Today marks the 160th birthday of John Singer Sargent, one of the greatest painters of the Gilded Age. Sargent was a masterful portraitist. And it is his captivating, assured portrayals of numerous social and cultural leaders at the turn of the 20th century for which he is best known and most celebrated. The Art Institute owns one such portrait, Mrs. George Swinton (Elizabeth Ebsworth) of 1897, executed at the height of Sargent’s career in portraiture. Befitting her status as a fashionable and worldly woman, Elizabeth Swinton strikes an assertive pose in an elegant satin gown, meeting the viewer’s gaze with cool reserve. Sargent handled paint with extraordinary finesse, employing broad strokes in a “pyrotechnical display,” in the words of one critic, to describe the shimmering, translucent fabric descending from the sitter’s left shoulder. Swinton, a member of British high society, sat for this portrait as a (belated) commemoration of her marriage two years earlier.
Sargent was forever on the go. He traveled the world and worked at every turn. Born in Florence in 1856 to American parents, he trained in Paris, lived much of his life in London, and covered great distances again and again in search of subject matter and to fulfill commissions—from the Alps, to Venice and Madrid, to Corfu and Cairo. His many itinerary stops also included 10 extended visits to the US between 1876 and 1924.
Sargent’s artistic range matched his insatiable appetite for new encounters. Portraiture was his bread and butter, but he also excelled at genre painting, figure studies, landscapes, and mural painting. Venetian Glass Workers (1880/82), is a superb example of the artist’s adept interpretation of atmospheric light and working-class activity in the Italian city’s quieter and humbler locales, at a remove from its grand architecture and busy canals. Further, painting en plein air in both oils and watercolors was a favored practice. Thistles (1885/89) is an unassuming, yet remarkable composition—a nearly abstract rendering of the tangled, blowing plant forms along a patch of terrain. Sargent painted the work in rural England (or possibly in Nice, France), inspired by a growing friendship with Claude Monet and engagement with Impressionism.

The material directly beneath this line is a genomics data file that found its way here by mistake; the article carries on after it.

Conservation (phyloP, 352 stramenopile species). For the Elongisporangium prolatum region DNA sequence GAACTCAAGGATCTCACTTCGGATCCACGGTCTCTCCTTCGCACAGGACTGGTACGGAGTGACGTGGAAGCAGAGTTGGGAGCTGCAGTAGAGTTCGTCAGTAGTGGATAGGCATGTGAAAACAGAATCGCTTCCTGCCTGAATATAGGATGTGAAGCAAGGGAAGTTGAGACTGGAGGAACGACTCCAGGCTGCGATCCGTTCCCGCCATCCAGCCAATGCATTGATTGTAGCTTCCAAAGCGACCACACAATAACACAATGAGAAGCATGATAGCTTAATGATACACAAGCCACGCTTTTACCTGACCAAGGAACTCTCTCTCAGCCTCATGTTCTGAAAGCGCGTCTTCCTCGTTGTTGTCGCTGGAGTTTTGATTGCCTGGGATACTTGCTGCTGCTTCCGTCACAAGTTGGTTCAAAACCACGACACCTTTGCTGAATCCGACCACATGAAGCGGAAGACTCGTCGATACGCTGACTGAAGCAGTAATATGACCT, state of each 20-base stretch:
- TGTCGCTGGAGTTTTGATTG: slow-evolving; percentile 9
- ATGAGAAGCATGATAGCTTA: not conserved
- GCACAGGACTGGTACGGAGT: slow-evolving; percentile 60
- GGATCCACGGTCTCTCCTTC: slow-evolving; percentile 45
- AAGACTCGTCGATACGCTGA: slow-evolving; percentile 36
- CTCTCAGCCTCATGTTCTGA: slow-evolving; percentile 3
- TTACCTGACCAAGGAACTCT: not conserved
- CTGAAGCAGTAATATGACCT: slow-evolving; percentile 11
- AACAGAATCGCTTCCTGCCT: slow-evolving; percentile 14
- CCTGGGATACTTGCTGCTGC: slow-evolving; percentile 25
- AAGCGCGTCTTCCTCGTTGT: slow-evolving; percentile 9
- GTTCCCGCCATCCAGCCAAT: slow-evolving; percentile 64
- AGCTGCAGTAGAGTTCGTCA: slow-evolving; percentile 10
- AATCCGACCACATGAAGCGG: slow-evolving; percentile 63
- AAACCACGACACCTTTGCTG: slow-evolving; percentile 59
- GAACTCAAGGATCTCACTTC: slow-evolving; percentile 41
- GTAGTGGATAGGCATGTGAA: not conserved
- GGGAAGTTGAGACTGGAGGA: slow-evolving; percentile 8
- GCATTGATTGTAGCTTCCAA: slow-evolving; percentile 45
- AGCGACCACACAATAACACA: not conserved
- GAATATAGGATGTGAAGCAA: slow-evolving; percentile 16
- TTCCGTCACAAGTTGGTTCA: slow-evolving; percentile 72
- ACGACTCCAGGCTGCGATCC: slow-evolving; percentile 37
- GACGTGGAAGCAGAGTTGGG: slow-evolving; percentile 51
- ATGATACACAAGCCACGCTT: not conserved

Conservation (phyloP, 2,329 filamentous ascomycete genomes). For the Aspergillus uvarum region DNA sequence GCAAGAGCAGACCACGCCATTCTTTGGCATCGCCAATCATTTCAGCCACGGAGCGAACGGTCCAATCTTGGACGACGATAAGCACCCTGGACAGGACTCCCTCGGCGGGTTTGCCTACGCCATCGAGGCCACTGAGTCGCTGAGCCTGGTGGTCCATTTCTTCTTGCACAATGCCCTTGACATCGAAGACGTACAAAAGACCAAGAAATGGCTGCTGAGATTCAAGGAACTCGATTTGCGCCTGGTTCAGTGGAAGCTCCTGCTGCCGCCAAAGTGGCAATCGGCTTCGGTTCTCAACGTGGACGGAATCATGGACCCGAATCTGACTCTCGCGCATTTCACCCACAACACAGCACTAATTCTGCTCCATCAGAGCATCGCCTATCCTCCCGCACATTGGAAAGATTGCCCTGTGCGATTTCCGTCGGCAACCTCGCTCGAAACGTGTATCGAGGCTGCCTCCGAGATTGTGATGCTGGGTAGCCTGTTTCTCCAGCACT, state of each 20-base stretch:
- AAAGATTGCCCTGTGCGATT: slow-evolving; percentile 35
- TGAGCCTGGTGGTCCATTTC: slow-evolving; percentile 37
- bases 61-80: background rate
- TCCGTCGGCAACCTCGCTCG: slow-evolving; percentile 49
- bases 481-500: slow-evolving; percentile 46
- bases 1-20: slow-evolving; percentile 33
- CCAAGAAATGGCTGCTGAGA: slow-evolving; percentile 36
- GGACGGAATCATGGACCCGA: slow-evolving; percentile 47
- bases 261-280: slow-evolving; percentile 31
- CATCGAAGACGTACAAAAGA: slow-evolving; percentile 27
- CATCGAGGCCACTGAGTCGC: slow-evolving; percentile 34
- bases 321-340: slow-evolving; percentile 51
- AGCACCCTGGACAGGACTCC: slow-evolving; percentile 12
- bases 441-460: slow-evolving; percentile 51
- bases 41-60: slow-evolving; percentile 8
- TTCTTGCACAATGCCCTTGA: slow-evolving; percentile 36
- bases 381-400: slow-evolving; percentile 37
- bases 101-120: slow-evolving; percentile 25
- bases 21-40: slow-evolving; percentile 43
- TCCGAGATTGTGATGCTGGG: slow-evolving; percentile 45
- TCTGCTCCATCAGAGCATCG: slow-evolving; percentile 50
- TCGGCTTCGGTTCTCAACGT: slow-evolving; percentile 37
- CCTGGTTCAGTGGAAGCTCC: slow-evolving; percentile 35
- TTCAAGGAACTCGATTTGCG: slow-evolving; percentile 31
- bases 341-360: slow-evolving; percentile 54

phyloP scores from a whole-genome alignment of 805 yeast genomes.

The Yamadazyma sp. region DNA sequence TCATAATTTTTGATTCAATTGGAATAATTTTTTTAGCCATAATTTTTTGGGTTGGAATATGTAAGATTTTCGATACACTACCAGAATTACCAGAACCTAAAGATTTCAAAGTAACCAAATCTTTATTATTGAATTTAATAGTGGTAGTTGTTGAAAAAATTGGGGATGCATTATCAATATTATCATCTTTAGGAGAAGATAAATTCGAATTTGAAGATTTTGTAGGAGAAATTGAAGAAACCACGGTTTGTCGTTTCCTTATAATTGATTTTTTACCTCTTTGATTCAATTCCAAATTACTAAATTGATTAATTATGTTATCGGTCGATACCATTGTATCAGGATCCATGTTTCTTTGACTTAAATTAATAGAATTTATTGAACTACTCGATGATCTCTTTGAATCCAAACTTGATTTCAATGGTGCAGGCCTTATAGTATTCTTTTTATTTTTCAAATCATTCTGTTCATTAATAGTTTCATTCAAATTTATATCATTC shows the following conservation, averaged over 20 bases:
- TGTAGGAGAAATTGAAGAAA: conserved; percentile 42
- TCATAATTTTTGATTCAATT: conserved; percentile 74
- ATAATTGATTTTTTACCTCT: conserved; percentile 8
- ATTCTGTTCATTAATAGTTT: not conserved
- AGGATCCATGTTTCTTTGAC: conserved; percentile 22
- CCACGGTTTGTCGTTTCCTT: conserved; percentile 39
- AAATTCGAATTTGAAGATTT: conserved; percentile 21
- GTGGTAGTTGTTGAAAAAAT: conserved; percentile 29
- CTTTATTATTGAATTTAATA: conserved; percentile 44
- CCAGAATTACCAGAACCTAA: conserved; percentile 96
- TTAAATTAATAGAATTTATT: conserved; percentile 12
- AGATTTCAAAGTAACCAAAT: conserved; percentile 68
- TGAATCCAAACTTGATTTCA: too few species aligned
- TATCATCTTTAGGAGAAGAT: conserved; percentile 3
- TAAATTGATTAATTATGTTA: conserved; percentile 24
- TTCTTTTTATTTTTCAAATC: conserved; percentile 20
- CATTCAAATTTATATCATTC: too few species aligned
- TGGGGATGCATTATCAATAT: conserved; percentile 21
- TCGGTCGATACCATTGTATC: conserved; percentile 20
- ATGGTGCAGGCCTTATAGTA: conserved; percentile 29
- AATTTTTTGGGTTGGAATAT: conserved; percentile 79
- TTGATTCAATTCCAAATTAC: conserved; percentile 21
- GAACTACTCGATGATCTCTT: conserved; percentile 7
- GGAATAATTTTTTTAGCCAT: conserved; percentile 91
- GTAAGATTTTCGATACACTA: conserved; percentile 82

Finally, The Fountain, Villa Torlonia, Frascati, Italy (1907) showcases Sargent’s skill in bringing together portraiture and landscape painting. Traveling with fellow artists Wilfrid and Jane Emmet de Glehn, he composed an informal portrait of the pair—Jane at work with Wilfrid resting nearby—amid the splendid architectural and natural surroundings of the Roman countryside. The Fountain was the first work by Sargent to enter the Art Institute’s permanent collection in 1914.
Sargent was in Chicago 100 years ago, stopping in the city en route to a painting excursion in Montana and the Canadian Rockies in the summer of 1916. Greeted with Midwestern heat and humidity, Sargent found respite in the air-conditioned dining room of the Blackstone Hotel. He later wrote to a family member, “It is worth flying there from any part of America during a heat wave. You sit in a perfect temperature over an excellent dinner and watch the crowd dying like flies outside of the window.” Sounds about right, doesn’t it? But Sargent wasn’t unfamiliar with roughing it. Once he had reached camp in Canada, he found himself in a flooded tent, battling the rain and snow. “Mushrooms sprouting in my boots,” he reported. Sargent never shied away from the labors required to find his next great picture. On his 160th birthday, let’s toast to that!
—Annelise K. Madsen, assistant curator of American art